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For more than two years, residents have easily accessed COVID-19 tests at local pharmacies, hospitals, health departments and pop-up testing sites.
That could soon change.
The Biden administration announced recently it will soon have to make some “painful decisions,” USA Today reported, as it diverts $10 million away from funding COVID-19 testing to instead stockpile vaccines and treatments for the virus. Testing has been a key part of limiting COVID's spread, and access has become easier with at-home and rapid tests available, often for free.
But experts say the change could mean cutting back on at-home tests, which could make them more expensive and more difficult to access, USA Today reported.
In New Hanover County, Pandemic Operations Team Manager Jon Campbell said for now, the state and county still has adequate access to at-home and rapid tests to serve the community as it has been for months now.
“The Pandemic Operations Team continues to communicate regularly with the state regarding inventory and we have no immediate concerns surrounding supporting community needs at this time,” Campbell said in a statement.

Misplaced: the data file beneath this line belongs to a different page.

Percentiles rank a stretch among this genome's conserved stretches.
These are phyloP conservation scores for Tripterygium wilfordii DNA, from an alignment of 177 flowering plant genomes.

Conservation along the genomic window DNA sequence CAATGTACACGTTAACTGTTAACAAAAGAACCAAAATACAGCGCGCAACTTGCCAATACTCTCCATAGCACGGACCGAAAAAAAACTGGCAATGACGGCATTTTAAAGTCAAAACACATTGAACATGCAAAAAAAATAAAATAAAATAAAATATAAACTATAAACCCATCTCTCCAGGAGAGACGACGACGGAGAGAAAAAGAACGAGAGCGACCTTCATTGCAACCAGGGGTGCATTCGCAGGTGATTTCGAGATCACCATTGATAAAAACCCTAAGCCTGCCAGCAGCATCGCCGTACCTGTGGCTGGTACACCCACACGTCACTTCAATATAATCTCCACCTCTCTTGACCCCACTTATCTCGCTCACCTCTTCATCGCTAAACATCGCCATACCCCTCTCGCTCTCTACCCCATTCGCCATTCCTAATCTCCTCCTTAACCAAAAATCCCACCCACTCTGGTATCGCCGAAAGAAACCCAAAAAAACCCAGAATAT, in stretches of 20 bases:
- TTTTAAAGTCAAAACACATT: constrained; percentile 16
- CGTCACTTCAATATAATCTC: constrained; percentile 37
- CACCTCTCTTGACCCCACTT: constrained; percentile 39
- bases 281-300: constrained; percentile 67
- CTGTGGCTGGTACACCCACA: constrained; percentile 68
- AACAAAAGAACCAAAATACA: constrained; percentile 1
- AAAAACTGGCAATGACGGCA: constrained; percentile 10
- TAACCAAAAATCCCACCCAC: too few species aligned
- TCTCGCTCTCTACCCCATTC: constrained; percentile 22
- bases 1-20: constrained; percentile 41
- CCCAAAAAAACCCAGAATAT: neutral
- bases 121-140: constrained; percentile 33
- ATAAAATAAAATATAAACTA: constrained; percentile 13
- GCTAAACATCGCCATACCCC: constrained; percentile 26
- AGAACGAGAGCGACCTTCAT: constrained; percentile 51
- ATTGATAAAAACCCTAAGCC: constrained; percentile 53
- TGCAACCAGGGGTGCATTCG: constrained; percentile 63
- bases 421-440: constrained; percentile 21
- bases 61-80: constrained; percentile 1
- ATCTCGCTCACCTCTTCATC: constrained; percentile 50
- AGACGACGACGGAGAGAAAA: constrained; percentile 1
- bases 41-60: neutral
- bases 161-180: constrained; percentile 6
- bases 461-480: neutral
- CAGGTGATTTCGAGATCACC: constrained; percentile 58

Currently, the state Health and Human Services has “adequate” stocks of at-home tests and rapid tests that are then distributed to local health departments as needed, Campbell said.
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At-home tests are available to residents for free as requested at the Pandemic Operations Center, 1507 Greenfield St.
Rapid tests are also available at the Center 10 a.m. to 2 p.m. Wednesdays and 9 a.m. to noon Fridays.
The Pandemic Operations Center will soon be added to a new statewide website going live this month to help residents find locations with stocks of free at-home COVID-19 tests.
The Community Access Point website will show test availability and pick-up times and will allow the state to promote locations with tests available through social media, flyers and other advertising. The website is set to launch this month.
COVID-19 rates in New Hanover County are still considered low, though there has been an uptick in cases in recent months. The county has a 21% positivity rate, according to the Department of Health and Human Services dashboard, with 886 new cases recorded over the last 14 days as of July 1.
The county also has 64% of residents fully vaccinated and 40% who have received at least one booster dose.
Campbell told the StarNews in a previous interview it’s vital residents continue to stay home if they don’t feel well and to take steps to maintain a healthy lifestyle, including focusing on mental health, getting good sleep and taking time to rest and recover.
Vaccines are available at the Pandemic Operations Center inside the public health building, 1507 Greenfield St., during clinics listed on the Health and Human Services website.
Reporter Sydney Hoover can be reached at 910-343-2339 or firstname.lastname@example.org.
This article originally appeared on Wilmington StarNews: Wilmington continues to provide COVID testing despite shifts in funding